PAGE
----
Lawmakers struggle with Capitol security after latest attack

Lawmakers struggle with Capitol security after latest attack
© Greg Nash

Lawmakers are struggling to balance maximizing security at the Capitol with wanting to maintain its traditional open campus in the wake of the latest attack on the grounds.

Members of both parties have clamored for removing the fence around the Capitol since it went up after the Jan. 6 insurrection, with some even introducing legislation to ban any permanent fencing around the complex.

But barely a week had passed after security officials finished taking down the outer fence to allow traffic on surrounding streets when a man rammed a car into a security barricade and hit two Capitol Police officers on Friday, killing one and injuring the other.


The deadly incident is now raising questions about whether authorities scaled back perimeter protections too soon and how long the remaining fence around the Capitol should stay in place.

“I think we’ve got to start moving in the direction of taking the fencing down. But I also think that until we have a real game plan in place — the manpower in place, the National Guard in place, these kinds of things — then we've got to be very careful in taking it down,” Rep. Tim RyanTimothy (Tim) RyanBusinessman Mike Gibbons jumps into GOP Senate race in Ohio Biden's gun control push poses danger for midterms Trump faces test of power with early endorsements MORE (D-Ohio), who chairs the House Appropriations subcommittee that oversees the Capitol Police budget, told CNN on Monday.

The suspect in Friday’s attack, Noah Green, allegedly rammed his car into a barricade and killed one of the police officers at a security checkpoint along the Capitol fence that still borders Constitution Avenue. Green was fatally shot by another Capitol Police officer on the scene after exiting his vehicle with a knife.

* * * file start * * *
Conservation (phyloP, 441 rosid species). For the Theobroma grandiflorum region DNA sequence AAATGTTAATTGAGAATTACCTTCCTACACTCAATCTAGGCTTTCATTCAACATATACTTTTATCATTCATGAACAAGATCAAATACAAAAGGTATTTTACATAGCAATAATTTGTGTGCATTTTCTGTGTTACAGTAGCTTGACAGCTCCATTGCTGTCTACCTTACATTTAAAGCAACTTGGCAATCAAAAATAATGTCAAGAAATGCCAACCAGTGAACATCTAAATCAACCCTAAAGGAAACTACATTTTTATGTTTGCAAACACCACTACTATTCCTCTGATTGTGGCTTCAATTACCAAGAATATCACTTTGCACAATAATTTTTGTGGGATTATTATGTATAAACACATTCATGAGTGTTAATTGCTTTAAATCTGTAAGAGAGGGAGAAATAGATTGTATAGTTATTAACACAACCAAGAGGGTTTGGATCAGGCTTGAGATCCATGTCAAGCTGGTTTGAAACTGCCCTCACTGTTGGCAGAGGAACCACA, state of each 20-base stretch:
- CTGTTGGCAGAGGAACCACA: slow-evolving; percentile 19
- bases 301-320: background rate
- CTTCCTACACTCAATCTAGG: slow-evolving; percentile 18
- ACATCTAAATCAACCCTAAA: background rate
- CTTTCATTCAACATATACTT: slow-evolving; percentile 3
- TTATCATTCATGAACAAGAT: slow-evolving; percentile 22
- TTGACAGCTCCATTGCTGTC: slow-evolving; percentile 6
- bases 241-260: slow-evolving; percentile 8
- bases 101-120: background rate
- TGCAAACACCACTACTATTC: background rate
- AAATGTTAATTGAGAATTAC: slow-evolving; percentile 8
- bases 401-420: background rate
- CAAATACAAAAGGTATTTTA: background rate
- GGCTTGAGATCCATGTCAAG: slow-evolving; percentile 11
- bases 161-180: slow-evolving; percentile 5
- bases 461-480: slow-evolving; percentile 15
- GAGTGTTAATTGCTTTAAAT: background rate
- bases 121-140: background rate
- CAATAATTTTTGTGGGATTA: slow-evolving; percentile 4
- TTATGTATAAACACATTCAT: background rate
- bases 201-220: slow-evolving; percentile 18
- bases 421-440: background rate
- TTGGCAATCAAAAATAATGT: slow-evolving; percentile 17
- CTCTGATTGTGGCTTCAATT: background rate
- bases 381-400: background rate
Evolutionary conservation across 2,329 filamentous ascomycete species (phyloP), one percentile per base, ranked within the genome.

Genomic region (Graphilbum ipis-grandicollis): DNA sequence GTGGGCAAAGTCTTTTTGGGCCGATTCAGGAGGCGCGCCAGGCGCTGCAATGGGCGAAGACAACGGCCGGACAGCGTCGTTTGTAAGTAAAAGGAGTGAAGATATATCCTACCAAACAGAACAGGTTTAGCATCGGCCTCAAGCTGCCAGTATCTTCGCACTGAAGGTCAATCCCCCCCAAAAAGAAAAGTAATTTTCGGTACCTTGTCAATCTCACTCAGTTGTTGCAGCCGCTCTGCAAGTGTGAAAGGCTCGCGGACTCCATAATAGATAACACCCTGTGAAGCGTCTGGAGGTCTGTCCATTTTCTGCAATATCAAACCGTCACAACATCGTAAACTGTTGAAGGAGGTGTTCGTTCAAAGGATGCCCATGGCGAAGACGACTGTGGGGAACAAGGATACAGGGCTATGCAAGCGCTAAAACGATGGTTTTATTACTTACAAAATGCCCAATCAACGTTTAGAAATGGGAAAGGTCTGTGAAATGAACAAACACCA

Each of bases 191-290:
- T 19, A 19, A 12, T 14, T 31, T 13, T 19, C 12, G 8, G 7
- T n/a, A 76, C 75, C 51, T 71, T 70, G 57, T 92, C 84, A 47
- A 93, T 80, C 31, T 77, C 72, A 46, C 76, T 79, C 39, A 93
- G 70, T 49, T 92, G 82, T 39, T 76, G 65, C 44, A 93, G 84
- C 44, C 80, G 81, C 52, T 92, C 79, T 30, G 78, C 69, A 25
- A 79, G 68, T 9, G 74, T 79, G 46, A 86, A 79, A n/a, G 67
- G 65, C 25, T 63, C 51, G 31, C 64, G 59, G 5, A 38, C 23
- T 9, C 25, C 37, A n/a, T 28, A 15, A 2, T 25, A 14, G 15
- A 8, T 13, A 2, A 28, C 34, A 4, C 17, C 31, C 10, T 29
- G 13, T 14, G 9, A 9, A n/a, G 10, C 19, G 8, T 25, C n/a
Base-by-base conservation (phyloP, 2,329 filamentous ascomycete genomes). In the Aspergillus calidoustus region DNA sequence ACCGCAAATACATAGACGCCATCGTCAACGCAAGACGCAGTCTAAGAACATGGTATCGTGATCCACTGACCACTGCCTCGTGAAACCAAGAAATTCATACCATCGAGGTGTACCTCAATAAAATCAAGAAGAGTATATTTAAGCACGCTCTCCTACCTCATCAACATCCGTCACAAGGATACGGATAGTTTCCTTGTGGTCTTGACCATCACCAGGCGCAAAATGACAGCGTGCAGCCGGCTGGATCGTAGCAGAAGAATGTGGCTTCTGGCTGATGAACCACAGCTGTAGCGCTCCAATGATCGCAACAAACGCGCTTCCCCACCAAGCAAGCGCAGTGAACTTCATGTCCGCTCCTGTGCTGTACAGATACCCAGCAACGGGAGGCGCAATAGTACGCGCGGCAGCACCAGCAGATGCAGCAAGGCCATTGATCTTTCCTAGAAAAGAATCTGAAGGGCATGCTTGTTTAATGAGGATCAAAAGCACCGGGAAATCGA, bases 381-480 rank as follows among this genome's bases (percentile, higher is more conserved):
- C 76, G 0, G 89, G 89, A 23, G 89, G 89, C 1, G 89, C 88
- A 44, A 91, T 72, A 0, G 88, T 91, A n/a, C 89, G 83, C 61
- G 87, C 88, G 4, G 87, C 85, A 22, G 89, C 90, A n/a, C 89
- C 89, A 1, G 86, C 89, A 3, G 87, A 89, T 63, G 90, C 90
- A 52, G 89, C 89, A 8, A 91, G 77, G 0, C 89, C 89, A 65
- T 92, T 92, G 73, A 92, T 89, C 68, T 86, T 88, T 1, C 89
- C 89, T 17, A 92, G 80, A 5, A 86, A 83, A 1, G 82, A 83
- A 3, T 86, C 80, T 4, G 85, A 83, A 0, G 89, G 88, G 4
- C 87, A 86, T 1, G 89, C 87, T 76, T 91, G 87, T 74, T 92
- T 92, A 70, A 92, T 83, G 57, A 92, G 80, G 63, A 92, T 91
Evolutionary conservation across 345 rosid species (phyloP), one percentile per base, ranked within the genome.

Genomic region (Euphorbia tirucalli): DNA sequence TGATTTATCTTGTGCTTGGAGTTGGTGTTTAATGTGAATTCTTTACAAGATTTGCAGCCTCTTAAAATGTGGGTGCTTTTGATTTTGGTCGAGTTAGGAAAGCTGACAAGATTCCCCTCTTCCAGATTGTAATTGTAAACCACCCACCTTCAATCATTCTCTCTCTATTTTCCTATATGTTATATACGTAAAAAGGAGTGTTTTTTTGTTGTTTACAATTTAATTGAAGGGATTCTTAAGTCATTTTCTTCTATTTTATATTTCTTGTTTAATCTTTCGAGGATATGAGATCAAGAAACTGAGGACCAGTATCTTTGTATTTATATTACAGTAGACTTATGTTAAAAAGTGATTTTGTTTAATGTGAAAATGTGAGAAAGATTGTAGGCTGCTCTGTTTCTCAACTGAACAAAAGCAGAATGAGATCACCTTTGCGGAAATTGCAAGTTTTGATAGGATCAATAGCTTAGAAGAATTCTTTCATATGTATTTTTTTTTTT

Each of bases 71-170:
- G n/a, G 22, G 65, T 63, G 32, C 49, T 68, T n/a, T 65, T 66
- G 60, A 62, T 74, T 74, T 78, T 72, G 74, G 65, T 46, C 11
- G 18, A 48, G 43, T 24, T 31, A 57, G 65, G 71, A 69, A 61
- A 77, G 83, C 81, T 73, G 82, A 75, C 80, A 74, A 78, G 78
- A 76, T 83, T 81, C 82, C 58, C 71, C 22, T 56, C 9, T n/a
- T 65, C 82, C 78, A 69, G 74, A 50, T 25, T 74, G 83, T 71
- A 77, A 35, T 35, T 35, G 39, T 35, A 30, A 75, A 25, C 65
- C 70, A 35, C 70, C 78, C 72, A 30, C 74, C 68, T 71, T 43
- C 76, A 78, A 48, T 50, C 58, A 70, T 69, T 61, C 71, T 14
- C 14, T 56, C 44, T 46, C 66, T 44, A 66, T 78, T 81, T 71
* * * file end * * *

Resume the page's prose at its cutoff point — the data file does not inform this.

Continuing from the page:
Green’s motive remains unclear, but his family and friends told The Washington Post over the weekend that he had shown signs of paranoia and mental health issues.

The Capitol Police didn’t return a request for comment Monday on whether security checkpoints would be fortified in the aftermath of Friday’s attack. But as long as there is a gap in the Capitol fence for security checkpoints like the one involved in Friday’s attack, police officers remain vulnerable on the perimeter.

At the same time, the remaining fencing is still drastically different from pre-Jan. 6 security, when members of the public could freely walk onto the Capitol grounds.


“I don’t know how you get to the balance of the 100 percent security plus the public’s right to have access to their Capitol,” said Senate Intelligence Committee Chairman Mark WarnerMark Robert WarnerNew US sanctions further chill Biden-Putin relations Democrats brace for new 'defund the police' attacks Intelligence leaders push for mandatory breach notification law MORE (D-Va.).

“I’m not sure what would have prevented ... a tragedy last week. I still hope we can get to a circumstance where we can make this safe for the staff and members, but also the public,” Warner told reporters in the Capitol on Monday.

Other lawmakers remain convinced that the Capitol fence should come down as soon as possible.

Sen. Roy BluntRoy Dean BluntThe Hill's Morning Report - Presented by Tax March - CDC in limbo on J&J vax verdict; Rep. Brady retiring Senate GOP to face off over earmarks next week Greitens Senate bid creates headache for GOP MORE (Mo.), the top Republican on the Senate Rules and Administration Committee, questioned the effectiveness of the fence given that it “was right there when the car drove through.”

“I think it would be a mistake for fencing to be a permanent part of the Capitol. The message we send is the wrong message. Frankly, we're probably preparing for the wrong thing. The idea that what happens next at the Capitol will be what happened last is almost certain not to be the case,” Blunt said on ABC’s “This Week” on Sunday.